Vlaeyen, E., Coussement, J., Leysens, G., Van der Elst, E., Delbaere, K., Cambier, D.,… Dejaeger, E. (2015). Characteristics and effectiveness of fall prevention programs in nursing homes: A systematic review and meta-analysis of randomized controlled trials. Journal of the American Geriatrics Society, 63(2), 211-221. Web.

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NursingBird. (2021, July 11). Fall Prevention by Nursing Assistants Among Community-Living Elderly People. Retrieved from https://nursingbird.com/fall-prevention-by-nursing-assistants-among-community-living-elderly-people/


NursingBird. (2021, July 11). Fall Prevention by Nursing Assistants Among Community-Living Elderly People. https://nursingbird.com/fall-prevention-by-nursing-assistants-among-community-living-elderly-people/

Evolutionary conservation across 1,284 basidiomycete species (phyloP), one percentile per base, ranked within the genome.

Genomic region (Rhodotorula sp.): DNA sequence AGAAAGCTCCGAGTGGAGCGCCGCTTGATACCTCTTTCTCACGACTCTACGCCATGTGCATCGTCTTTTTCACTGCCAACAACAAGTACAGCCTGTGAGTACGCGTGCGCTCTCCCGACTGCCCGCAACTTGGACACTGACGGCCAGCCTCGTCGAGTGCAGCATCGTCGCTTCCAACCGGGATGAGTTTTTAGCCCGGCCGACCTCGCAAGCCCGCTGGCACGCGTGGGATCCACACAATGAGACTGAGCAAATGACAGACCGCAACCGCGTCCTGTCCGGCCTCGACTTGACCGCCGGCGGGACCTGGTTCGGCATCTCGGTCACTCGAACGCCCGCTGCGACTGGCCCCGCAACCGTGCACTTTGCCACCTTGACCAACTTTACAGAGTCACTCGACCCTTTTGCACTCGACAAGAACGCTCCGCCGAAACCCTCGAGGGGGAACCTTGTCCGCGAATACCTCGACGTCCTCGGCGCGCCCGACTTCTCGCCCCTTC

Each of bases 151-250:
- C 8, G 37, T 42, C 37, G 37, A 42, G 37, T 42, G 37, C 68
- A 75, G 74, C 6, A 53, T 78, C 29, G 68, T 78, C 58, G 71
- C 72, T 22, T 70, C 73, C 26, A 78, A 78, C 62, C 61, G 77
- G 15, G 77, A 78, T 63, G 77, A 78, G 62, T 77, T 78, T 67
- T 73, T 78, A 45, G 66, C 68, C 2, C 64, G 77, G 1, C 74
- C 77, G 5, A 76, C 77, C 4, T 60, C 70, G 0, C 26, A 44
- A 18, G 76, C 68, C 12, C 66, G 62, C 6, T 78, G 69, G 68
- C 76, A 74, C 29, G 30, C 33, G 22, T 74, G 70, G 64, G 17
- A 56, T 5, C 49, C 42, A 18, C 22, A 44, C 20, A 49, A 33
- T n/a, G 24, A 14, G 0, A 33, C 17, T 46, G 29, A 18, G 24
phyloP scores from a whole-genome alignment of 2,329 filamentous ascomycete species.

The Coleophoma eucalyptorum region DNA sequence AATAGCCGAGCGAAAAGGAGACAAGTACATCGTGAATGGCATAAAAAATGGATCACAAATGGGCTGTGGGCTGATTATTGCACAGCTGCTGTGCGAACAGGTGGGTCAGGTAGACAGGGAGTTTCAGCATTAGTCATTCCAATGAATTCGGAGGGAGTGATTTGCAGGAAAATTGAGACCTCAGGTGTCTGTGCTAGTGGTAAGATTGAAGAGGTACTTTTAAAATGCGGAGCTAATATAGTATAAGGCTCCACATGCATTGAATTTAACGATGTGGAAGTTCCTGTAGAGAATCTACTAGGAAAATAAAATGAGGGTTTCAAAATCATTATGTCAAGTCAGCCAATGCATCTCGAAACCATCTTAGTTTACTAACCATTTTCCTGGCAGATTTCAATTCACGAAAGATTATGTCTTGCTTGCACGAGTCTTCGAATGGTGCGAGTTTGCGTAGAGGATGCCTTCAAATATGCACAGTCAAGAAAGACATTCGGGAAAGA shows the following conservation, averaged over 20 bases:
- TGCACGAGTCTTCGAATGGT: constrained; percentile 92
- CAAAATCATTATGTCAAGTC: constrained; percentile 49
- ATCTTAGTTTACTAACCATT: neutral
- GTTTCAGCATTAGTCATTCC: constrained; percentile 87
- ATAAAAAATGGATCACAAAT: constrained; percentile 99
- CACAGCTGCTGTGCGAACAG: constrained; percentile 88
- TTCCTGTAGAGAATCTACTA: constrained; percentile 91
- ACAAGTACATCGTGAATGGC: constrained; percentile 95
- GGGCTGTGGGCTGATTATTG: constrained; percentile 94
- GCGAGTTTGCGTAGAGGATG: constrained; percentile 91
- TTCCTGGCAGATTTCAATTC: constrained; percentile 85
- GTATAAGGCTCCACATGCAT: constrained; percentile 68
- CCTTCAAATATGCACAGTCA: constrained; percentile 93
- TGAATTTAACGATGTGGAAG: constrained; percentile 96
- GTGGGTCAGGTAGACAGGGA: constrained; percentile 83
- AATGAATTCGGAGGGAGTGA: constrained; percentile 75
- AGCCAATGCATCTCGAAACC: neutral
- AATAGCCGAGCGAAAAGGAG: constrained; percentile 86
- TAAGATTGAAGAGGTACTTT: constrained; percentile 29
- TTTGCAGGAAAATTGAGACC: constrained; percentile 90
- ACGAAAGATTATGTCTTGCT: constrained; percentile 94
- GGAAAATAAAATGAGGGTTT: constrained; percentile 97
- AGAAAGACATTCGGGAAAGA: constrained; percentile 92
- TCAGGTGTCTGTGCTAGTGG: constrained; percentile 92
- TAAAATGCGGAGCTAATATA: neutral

Work Cited

"Fall Prevention by Nursing Assistants Among Community-Living Elderly People." NursingBird, 11 July 2021, nursingbird.com/fall-prevention-by-nursing-assistants-among-community-living-elderly-people/.


NursingBird. (2021) 'Fall Prevention by Nursing Assistants Among Community-Living Elderly People'. 11 July.


NursingBird. 2021. "Fall Prevention by Nursing Assistants Among Community-Living Elderly People." July 11, 2021. https://nursingbird.com/fall-prevention-by-nursing-assistants-among-community-living-elderly-people/.

1. NursingBird. "Fall Prevention by Nursing Assistants Among Community-Living Elderly People." July 11, 2021. https://nursingbird.com/fall-prevention-by-nursing-assistants-among-community-living-elderly-people/.


NursingBird. "Fall Prevention by Nursing Assistants Among Community-Living Elderly People." July 11, 2021. https://nursingbird.com/fall-prevention-by-nursing-assistants-among-community-living-elderly-people/.